I’m looking at the earnings report from Goldman Sachs (GS) yesterday, July 20, as the second part of the company’s fine for bad behavior.
The first part, the official part, was the company’s $550 million settlement with the SEC (Securities & Exchange Commission.) The second part is the big 39% drop in net revenue from trading and principal investments from the level recorded in the second quarter of 2009. The biggest part of that drop, Goldman said, was a result of trading losses from increasing volatility in stocks during the quarter. Goldman’s clients, the company said, went short to hedge their risk and that resulted in Goldman winding up long stocks in a quarter when stocks fell.
In other words, Goldman took a big trading loss in the quarter because it traded in its clients’ interests before its own.
If you’re really, really cynical, you can see that trading loss as a demonstration designed to refute arguments raised during the SEC investigation that Goldman took care of its own profits even if it meant clients suffered.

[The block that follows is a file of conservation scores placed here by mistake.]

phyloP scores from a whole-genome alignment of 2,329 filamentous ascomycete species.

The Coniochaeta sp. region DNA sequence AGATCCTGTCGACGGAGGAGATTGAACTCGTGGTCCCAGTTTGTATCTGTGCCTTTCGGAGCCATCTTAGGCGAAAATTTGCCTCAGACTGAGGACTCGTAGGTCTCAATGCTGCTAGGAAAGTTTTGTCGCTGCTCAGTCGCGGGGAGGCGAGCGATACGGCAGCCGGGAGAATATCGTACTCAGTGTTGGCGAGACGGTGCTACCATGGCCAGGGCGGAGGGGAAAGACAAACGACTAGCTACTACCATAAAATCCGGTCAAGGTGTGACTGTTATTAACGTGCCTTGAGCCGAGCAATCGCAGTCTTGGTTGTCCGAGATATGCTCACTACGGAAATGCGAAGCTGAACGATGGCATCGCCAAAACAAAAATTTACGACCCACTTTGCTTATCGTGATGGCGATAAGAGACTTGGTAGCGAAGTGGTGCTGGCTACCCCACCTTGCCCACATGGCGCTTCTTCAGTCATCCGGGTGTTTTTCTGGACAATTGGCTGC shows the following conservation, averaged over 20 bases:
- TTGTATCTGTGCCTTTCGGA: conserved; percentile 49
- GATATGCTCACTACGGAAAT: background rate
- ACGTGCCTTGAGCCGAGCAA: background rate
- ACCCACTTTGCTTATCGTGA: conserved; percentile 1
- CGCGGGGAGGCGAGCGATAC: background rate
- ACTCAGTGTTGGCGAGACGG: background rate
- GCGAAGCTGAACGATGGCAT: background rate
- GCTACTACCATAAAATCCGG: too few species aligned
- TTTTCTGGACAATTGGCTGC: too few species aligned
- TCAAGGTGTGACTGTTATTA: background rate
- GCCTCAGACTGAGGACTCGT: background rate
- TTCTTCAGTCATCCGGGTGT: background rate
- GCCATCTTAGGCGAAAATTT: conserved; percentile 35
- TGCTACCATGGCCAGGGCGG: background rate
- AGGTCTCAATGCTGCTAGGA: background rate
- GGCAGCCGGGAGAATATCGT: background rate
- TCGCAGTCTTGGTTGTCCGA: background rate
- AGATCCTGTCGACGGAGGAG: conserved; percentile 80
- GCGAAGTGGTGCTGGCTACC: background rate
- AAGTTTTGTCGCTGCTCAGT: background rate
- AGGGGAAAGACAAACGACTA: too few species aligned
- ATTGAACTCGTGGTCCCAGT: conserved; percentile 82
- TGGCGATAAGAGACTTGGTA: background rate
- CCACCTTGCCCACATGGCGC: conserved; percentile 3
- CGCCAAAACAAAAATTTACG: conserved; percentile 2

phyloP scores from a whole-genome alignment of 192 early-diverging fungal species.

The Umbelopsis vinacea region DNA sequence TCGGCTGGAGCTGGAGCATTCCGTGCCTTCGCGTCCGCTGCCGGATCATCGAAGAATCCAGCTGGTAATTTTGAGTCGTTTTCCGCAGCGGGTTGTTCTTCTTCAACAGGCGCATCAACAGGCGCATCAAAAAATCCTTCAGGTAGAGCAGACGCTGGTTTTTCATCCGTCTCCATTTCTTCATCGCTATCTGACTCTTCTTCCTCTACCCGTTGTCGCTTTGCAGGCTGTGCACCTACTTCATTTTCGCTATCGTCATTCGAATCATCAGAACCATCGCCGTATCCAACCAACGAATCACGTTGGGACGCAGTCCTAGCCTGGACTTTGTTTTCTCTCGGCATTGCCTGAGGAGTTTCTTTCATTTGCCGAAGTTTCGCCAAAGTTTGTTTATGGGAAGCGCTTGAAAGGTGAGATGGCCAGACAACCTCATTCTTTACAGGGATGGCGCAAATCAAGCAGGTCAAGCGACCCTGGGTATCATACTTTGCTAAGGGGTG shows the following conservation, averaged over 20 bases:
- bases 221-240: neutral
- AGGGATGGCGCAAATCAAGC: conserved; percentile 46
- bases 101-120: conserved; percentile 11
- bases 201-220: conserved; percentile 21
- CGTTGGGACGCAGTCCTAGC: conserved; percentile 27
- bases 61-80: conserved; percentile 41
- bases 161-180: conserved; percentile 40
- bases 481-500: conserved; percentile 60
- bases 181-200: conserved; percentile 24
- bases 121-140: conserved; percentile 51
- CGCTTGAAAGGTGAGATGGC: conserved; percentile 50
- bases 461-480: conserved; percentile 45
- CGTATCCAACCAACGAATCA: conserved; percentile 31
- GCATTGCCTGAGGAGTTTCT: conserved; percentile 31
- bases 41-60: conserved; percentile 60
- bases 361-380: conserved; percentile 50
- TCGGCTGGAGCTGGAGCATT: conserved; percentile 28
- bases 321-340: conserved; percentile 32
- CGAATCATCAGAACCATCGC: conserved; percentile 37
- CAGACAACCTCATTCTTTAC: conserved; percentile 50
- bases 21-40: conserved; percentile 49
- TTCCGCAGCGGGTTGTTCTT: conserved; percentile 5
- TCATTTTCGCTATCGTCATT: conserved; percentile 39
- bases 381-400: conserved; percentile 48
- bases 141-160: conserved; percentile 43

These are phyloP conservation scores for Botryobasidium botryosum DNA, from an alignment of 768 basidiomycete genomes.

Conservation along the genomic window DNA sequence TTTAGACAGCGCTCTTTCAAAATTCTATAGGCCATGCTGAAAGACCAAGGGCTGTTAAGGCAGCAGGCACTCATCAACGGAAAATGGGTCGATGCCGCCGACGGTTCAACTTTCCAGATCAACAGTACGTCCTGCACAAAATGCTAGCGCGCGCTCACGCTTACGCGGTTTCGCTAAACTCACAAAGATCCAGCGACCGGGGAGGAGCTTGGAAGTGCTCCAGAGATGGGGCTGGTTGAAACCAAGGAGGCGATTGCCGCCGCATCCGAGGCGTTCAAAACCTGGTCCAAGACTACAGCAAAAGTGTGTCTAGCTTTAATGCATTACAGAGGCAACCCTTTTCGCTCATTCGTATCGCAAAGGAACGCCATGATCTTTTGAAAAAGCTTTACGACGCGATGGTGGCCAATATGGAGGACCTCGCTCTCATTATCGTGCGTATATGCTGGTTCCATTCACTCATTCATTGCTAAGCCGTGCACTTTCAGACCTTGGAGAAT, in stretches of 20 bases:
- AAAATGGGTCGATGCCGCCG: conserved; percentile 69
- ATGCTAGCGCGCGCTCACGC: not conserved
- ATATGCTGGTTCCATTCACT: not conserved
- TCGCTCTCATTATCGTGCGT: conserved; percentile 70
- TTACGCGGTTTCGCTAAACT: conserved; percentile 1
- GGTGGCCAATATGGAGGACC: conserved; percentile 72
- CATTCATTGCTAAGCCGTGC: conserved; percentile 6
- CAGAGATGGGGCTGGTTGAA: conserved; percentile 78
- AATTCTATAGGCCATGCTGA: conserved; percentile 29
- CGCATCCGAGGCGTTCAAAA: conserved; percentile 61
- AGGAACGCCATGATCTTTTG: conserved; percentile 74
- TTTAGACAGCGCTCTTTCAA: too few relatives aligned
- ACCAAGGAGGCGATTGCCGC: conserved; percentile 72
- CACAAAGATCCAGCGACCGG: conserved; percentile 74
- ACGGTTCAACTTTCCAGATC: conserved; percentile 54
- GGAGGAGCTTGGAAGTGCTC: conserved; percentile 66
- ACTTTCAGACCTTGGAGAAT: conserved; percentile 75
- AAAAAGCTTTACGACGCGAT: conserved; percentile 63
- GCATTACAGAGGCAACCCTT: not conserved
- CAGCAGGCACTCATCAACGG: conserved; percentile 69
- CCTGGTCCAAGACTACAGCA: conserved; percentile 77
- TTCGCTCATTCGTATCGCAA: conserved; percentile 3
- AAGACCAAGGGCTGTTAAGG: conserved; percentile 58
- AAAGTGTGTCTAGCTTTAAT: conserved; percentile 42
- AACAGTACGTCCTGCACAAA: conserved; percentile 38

Me? I’m just that cynical.
Knowing that everybody in the world would be looking over its shoulder this quarter, Goldman decided to play not just by the rules but by the most conservative possible interpretation of those rules. And if that resulted in a big drop in trading revenue in a quarter when all Goldman’s competitors were reporting trading losses, well, that would be okay.
Just the cost of doing business.
You think that’s too cynical, too conspiratorial?
We’re talking about Goldman here. Learned anything about the company in recent hearings and investigations to suggest that it isn’t fully capable of cold-bloodedly assessing how much it has to pay in the short-term to restore its long-term ability to do business as usual?
That means the key question for investors is How long will it be before Goldman figures it can go back to being the biggest shark on Wall Street?